For those who also follow my work on Jalopnik, you’re all aware that I recently road-tripped across Québec to find the best poutine in a $300,000 Aston Martin DB11. While that may have seemed like a dream come true for a lot of car people, I have to confess: the entire time I was in the Aston Martin, I couldn’t wait to get back in the little MX-5. As much as I loved the brashness, power and exclusivity that came with that expensive British sports car, at the end of the day, I was exhausted, stressed out, and what I really wanted was a sports car that wasn’t always trying to kill me; a vehicle I could safely hoon around, wind in my hair, without fear of crashing or getting into too much trouble with the police.
Welcome everyone, to the 2017 Mazda MX-5 RF: the only sports car you will ever need in your life.
If you’re reading this and thinking the Mazda MX-5 (formerly called Miata) is a sissy car, and not a real sports machine, you have obviously never driven one. I invite you to read my original review of the car I did two years ago to find out more, where I, like many before me, finally understood what the hype was all about the moment I squeezed my gigantic frame behind its Lilliputian steering wheel. It’s an absolute thrill to drive.
The car you see here is the MX-5 RF. It’s all new, and also kind of a dream come true for a lot of Miata fans. Mazda has never built a hardtop version of the car in the 25 years it’s been on this planet. The reason was that a solid roof would intrude with the car’s Jinba-Ittai ethos, a Japanese slogan that translates into “horse and rider as one”. Remember, the Mazda MX-5 has always been first and foremost about being as lightweight as possible, with its performance manifested from the pleasures of the experience behind the wheel, not how fast it gets off the line.Sure, a fixed roof looks cool, but here’s the thing: it adds weight to the car. It also removes the open air, free-as-a-bird driving experience that has made this car so popular for over two decades. So how do you please everyone? By building a coupe that remains a convertible, hence the RF.
Mind you, this is kind of a continuation to the Power Retractable Hardtop model from the last generation MX-5, which not only proved to be a successful business case for Mazda, but never blemished the MX-5’s original promise.But this time around, when the roof is fixed on the RF, the MX-5 turns into a properly curvy fastback coupe in the likes of a Jaguar F-Type or an old Triumph GT6. From some angles, with its stubby rear end and long hood, the car almost reminds me of the quirky BMW M Coupe from the late nineties. The RF definitely looks much meaner than the conventional ragtop MX-5.
Mazda says RF stands for “Retractable Fastback”, where a two-piece half-aluminum, half-steel, foldable top conveniently stows itself behind the seats electronically at the push of a button, giving way to a substantial opening in the likes of the Porsche 911 Targa. The benefits of this, design-wise, is to keep the car’s fastback profile intact, which not only accentuates the MX-5’s bulging rear fenders, but also helps give the car a more masculine demeanor in hopes of attracting more young, male buyers to the MX-5 nameplate.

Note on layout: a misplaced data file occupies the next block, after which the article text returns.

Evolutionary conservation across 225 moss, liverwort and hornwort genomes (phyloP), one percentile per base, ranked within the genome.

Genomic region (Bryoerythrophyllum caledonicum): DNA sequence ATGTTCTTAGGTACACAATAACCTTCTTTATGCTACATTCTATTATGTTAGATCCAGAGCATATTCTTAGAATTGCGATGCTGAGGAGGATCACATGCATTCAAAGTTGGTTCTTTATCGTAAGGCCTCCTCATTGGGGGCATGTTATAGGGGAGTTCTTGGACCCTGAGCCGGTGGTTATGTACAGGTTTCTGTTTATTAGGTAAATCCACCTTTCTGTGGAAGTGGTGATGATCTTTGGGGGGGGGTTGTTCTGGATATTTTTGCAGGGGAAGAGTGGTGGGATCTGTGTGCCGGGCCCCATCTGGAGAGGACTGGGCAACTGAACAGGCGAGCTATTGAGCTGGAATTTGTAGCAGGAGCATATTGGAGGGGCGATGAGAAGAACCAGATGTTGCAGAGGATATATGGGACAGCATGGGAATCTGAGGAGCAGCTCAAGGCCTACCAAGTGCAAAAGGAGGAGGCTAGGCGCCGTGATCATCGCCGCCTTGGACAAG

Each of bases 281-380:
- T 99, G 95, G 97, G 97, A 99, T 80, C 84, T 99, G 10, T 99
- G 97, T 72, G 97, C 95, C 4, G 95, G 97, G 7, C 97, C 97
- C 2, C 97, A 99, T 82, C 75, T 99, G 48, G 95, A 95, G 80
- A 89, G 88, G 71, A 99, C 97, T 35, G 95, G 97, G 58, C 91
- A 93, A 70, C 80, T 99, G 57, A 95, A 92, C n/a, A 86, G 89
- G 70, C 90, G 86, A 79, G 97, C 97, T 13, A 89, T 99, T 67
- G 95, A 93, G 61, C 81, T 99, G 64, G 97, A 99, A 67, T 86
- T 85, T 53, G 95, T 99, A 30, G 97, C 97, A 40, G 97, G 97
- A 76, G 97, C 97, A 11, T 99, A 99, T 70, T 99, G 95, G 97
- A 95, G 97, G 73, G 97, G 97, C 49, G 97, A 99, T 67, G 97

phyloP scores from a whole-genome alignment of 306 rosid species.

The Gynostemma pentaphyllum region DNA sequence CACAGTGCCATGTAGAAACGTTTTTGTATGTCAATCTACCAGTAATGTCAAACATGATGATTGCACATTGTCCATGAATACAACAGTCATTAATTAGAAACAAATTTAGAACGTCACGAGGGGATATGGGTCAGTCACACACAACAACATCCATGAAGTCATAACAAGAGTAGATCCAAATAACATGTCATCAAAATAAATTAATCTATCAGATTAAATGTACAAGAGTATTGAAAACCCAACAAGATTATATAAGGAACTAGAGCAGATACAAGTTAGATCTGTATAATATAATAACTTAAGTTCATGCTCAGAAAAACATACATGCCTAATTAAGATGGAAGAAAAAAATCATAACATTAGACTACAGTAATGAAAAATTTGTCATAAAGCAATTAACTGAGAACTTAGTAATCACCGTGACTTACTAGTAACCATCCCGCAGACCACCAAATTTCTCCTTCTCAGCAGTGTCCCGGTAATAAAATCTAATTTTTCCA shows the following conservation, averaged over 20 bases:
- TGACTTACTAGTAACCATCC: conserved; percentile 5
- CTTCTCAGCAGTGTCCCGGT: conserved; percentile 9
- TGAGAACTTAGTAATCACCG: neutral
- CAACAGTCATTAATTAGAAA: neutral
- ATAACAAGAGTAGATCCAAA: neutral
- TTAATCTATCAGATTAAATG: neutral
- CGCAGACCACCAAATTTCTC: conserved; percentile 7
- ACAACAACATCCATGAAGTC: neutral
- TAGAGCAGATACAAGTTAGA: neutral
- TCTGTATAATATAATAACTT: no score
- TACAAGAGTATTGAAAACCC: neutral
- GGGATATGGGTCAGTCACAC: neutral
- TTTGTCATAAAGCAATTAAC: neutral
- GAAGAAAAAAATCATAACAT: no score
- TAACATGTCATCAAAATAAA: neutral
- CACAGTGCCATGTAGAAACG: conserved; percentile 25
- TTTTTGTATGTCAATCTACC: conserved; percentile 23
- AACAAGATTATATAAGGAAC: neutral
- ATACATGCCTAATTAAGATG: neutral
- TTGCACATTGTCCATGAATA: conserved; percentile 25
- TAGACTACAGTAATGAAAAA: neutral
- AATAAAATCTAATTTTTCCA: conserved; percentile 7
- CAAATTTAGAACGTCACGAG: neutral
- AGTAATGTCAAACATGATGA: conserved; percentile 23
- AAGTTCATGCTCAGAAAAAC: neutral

Mechanically, nothing changes for the RF. Under the hood lies the same 2.0-liter, Skyactiv inline four as in the standard MX-5, which is good for a claimed 155 HP and 148 lb-ft of torque – sent to the rear wheels only. Two transmissions are available; a six-speed automatic, like the one I had tested two years ago – an option I still don’t understand for an MX-5.
My RF tester had the slick shifting six-speed manual – thank God – which fits hand in hand with this car like a motorcycle and the rider’s helmet.That roof mechanism adds 51 kilograms to the ragtop MX-5’s anorexic curb weight of 1,054 kg. And once stowed, it doesn’t interfere with the car’s already narrow trunk space. Mazda says that since the roof’s extra mass is located mostly aft of the driver, the car’s weight balance is pushed towards the rear, making it even closer to a perfect 50/50 distribution.
Acceleration from 0-100 km/h is claimed at roughly 6.3 seconds, about 0.2 seconds slower than the ragtop. Behind the wheel, it RF feels no slower than its sister.Actually, you’re never really going all that fast in the Mx-5, but somehow it always feels like you are. This is where lies its charm. Very much like the Toyota 86/Subaru BRZ twins, this is a car that puts the emphasis on driving, an art that seems to have been long lost in several modern automobiles.Strapping yourself inside an MX-5 can be quite the acrobatic workout if you’re over six feet tall. The cockpit is snug and confined. But once you’ve found your ideal seating position, those Recaro seats keep you comfortably and firmly held in place.The stubby manual gear lever fits almost naturally in the palm of your hand, and the only form of storage you’ll find in the MX-5 is a tiny compartment located between the seats. There is no glove box. And those cup holders are mostly a joke; you’ll spend more time hitting your Tim Horton’s coffee with your elbow, and have it spill all over the center console rather than actually drink it.